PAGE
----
After attending West Coast Rodent Academy, 75% of participants implemented improved rodent management skills, decreasing negative environmental impacts and demonstrating UC ANR's commitment to protecting California's natural resources.
Commensal rodents, rats and mice, are among the most economically significant pests in the world. Three species of commensal rodents (Rattus rattus, Rattus norvegicus, and Mus musculus) are found in almost all California cities. These rodents exist in close proximity to human populations and are regularly found in homes, schools, restaurants, and other commercial settings, as well as food processing plants, storage areas and warehouses. In the United States, the need for rodent-focused integrated pest management (IPM) strategies is increasing. Studies have shown that climate change may affect fecundity and survivorship in some mammalian species. Climate change may also affect the free-living, intermediate, or vector stages of pathogens, such as those that infect commensal rodents. The lack of cost-effective alternatives to rodenticide use and property owners' resistance to making structural changes to their properties, combined with the pressure on the applicator to rapidly remediate the rodent infestation proves challenging for all involved in rodent management.
How UC Delivers
UCCE Advisor Niamh Quinn co-created the Rodent Academy curriculum, informed by research that has determined ways to decrease rodenticide exposure to nontarget wildlife. The goal of commensal rodent management is to reduce the population of rodents quickly so that no further damage or exposure to allergens and pathogens occurs. To achieve this goal, rodent management needs to be quick and efficient and involve a combination of trapping and rodenticides.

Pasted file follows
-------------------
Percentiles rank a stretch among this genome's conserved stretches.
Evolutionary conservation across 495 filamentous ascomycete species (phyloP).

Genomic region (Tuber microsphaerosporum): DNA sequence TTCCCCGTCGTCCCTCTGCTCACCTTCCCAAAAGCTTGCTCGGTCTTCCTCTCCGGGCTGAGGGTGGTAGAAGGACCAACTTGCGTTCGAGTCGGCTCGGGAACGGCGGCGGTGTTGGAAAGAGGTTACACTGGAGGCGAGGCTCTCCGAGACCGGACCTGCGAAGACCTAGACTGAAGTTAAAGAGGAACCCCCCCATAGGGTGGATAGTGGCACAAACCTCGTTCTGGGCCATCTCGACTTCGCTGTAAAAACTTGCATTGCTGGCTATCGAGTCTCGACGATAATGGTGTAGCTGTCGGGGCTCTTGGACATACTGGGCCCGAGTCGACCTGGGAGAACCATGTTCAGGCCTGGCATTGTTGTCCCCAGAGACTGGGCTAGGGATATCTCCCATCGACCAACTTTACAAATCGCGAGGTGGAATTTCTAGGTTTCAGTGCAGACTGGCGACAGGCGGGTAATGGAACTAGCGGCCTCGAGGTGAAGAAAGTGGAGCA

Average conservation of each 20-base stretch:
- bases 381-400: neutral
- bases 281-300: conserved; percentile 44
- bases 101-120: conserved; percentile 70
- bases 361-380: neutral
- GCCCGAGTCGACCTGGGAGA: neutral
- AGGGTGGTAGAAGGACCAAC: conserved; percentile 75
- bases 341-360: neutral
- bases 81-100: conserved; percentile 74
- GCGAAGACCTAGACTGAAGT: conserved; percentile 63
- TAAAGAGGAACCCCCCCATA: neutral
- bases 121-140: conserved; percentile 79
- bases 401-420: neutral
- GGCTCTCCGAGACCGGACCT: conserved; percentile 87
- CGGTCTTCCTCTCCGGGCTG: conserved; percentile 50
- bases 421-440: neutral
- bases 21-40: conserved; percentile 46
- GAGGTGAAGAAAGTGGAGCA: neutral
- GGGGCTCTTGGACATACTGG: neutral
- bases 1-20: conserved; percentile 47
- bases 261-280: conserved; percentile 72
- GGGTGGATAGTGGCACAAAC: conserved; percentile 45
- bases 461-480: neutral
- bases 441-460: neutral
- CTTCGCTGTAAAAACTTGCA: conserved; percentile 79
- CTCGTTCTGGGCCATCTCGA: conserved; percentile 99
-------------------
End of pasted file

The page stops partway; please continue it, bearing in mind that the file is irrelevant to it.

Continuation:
The curriculum is being delivered via the three-day West Coast Rodent Academy (WCRA). To date, 307 individuals from 115 pest management companies, as well as city, county, and state agencies have participated. It is projected that the WCRA will continue to grow and reach pest management professionals across California. WCRA has also had attendees from ten other states despite the program being developed for California's pest management professionals. For example, Oregon State University's School of Integrated Pest Management Program attends WCRA trainings to learn more about starting an academy in the Pacific Northwest. Furthermore, funds generated from the West Coast Rodent Academy are applied to research being conducted in three Master of Science projects related to pest management.
To evaluate the impact of WCRA, a follow-up survey was sent to approximately 180 professionals trained through the West Coast Rodent Academy in 2019.
Over 90% of 43 West Coast Rodent Academy participants that responded to surveys indicated they have started or improved behavior changes related to identifying rodents and implementing safe work practices that reduce the risk of contracting rodent-borne disease. Over 85% reported behavioral changes around developing an integrated pest management plan for rodents and communicating with customers about the importance of integrated pest management. Three-quarters of the respondents reported improvements in following rodenticide label instructions. A majority of respondents believe these changes led to more efficient management, decreased negative environmental impacts, and increased customer satisfaction. These measured outcomes demonstrate how Rodent Academy contributes to increased ecological sustainability as part of UC ANR's commitment to the public value of protecting California's natural resources.